“There appears to be a considerable amount of attention and some work to the rail line that runs through the downtown business core over the last several months,” he said. “But the problem with our rail system is that the standards are too lenient, they are too low.”
Dunn raised concerns about the railroad tracks a year ago, and since that time, inspections have been carried out and some repairs have been made. While he’s pleased that work has been done, he believes the standards for the condition of the railroad need to be updated.
“I’m very happy and pleased a fair bit of attention has been given to the area and I hope they continue to make it as safe as they possibly can,” he said. “They have replaced some rails and some ties here. It’s certainly an improvement, but there’s room for further improvement in making it a safer stretch of rail.”
An assessment of the stretch of tracks running behind Ming’s Restaurant to The Dock carried out by an expert last year found worn rail heads, broken off rail, split and rotting cross ties and spikes that worked their way out of the ties, and at the time Dunn called the condition “deplorable.”
Among his worries about the line is the proximity to the buildings in the downtown area. When he first became concerned, he and a staff member measured the distance between the tracks and some of the buildings, and in some places only 13 feet of space exists.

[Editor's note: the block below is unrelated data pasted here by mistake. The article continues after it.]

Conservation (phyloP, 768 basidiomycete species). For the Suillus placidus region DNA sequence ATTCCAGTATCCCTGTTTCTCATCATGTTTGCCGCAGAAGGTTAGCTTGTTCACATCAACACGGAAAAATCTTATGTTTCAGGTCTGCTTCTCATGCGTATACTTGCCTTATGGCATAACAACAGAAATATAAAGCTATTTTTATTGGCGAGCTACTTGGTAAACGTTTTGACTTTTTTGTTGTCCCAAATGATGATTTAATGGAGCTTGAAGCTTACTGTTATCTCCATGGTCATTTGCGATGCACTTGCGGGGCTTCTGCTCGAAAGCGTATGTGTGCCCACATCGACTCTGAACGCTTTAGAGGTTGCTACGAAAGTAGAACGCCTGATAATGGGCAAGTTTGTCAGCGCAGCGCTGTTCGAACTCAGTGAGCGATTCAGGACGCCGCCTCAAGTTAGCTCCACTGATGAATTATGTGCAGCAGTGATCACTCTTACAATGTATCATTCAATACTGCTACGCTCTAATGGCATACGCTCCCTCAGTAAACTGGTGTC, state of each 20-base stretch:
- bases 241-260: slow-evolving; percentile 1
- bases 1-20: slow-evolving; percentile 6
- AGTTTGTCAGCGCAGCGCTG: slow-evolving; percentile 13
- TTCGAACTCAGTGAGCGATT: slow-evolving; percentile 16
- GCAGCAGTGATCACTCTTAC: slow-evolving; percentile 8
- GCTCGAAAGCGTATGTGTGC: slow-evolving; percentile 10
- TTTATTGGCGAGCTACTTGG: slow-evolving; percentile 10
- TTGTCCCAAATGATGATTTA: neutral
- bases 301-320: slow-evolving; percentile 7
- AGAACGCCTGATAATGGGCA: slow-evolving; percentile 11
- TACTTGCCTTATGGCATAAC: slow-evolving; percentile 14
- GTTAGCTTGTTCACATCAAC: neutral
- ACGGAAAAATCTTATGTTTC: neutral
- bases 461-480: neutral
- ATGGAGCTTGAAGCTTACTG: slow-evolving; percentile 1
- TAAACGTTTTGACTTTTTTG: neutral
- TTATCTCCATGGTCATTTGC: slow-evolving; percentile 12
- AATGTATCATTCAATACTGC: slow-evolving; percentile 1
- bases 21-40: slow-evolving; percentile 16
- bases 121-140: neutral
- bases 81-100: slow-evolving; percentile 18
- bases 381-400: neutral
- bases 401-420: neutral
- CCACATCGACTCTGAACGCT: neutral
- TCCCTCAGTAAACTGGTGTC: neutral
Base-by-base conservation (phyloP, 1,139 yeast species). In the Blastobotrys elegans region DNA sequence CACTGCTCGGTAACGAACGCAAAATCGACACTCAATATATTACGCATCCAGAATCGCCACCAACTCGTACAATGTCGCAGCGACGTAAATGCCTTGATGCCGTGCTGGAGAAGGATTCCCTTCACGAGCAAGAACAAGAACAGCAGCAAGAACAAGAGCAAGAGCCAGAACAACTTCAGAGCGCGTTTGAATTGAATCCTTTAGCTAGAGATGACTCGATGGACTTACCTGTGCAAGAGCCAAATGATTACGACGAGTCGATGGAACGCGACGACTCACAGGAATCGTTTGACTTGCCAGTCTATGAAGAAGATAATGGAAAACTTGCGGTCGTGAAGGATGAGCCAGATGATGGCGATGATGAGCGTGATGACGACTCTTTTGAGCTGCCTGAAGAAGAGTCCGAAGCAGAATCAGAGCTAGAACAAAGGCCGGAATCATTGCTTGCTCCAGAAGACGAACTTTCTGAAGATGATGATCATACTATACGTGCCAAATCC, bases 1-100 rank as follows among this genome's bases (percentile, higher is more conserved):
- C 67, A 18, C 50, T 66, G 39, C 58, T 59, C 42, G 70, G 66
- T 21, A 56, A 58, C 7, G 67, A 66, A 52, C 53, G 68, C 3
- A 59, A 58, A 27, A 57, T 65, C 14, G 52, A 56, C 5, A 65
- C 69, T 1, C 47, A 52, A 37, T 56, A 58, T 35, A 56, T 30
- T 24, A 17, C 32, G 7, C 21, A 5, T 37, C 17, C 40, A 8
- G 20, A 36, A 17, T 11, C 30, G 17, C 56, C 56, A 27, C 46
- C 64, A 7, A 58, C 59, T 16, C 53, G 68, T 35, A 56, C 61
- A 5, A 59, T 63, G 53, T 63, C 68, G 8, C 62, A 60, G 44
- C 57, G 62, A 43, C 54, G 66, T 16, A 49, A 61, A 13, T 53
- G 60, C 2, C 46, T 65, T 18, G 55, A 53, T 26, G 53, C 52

Dunn said if a derailment occurred, the buildings and people in them would be in jeopardy. “It’s so close to buildings, we couldn’t avoid disaster if it derailed or there was an explosion,” he said.
Cape Breton and Central Nova Scotia Railway owns the tracks and, for their part, Dunn said he believes they’re doing what’s needed. “They’re in compliance, but they (government) certainly need to revisit the standards.”
Although he hasn’t been able to find out how old the regulations are, Dunn believes they were adopted when the cargo carried by trains was less dangerous. He said the trains that travel through New Glasgow often carry volatile freight such as butane and propane, along with more benign goods such as coal.
“I’m urging the federal government to strengthen the safety regulations and practices on the rail lines, especially if they’re carrying any hazardous or dangerous goods.”
He understands that upgrading the standards could be costly for the railway company, but said a dollar figure can’t be placed on safety and human lives.
He’s raised the issue with provincial Transportation and Infrastructure Renewal minister Geoff MacLellan, and last spring a contingent consisting of representatives from that department, town leaders and railway officials walked the tracks. As well, the provincial department arranged an additional Transport Canada inspection, over and above the regular annual inspections for this railway.
TIR communications adviser Brian Taylor said the railroad was found to be in compliance with the regulations. “As with any inspection, the inspectors did note areas for improvement: two locations in the New Glasgow area requiring tie replacement and rail surfacing. The rail company has been doing some scheduled maintenance in these areas.”
Taylor said Nova Scotia’s regulations mirror the national legislation to ensure alignment with other jurisdictions. “They are continually being updated to reflect changes to the federal standards.”
He said the railway company is required to conduct its own track inspections, while Transport Canada ensures they’re carried out. The province also requires railways to have an independent engineer perform a yearly inspection of all structures.
Although aware of Dunn’s worries, Taylor said the province has not identified any areas of concern regarding the regulations to bring forward to Transport Canada.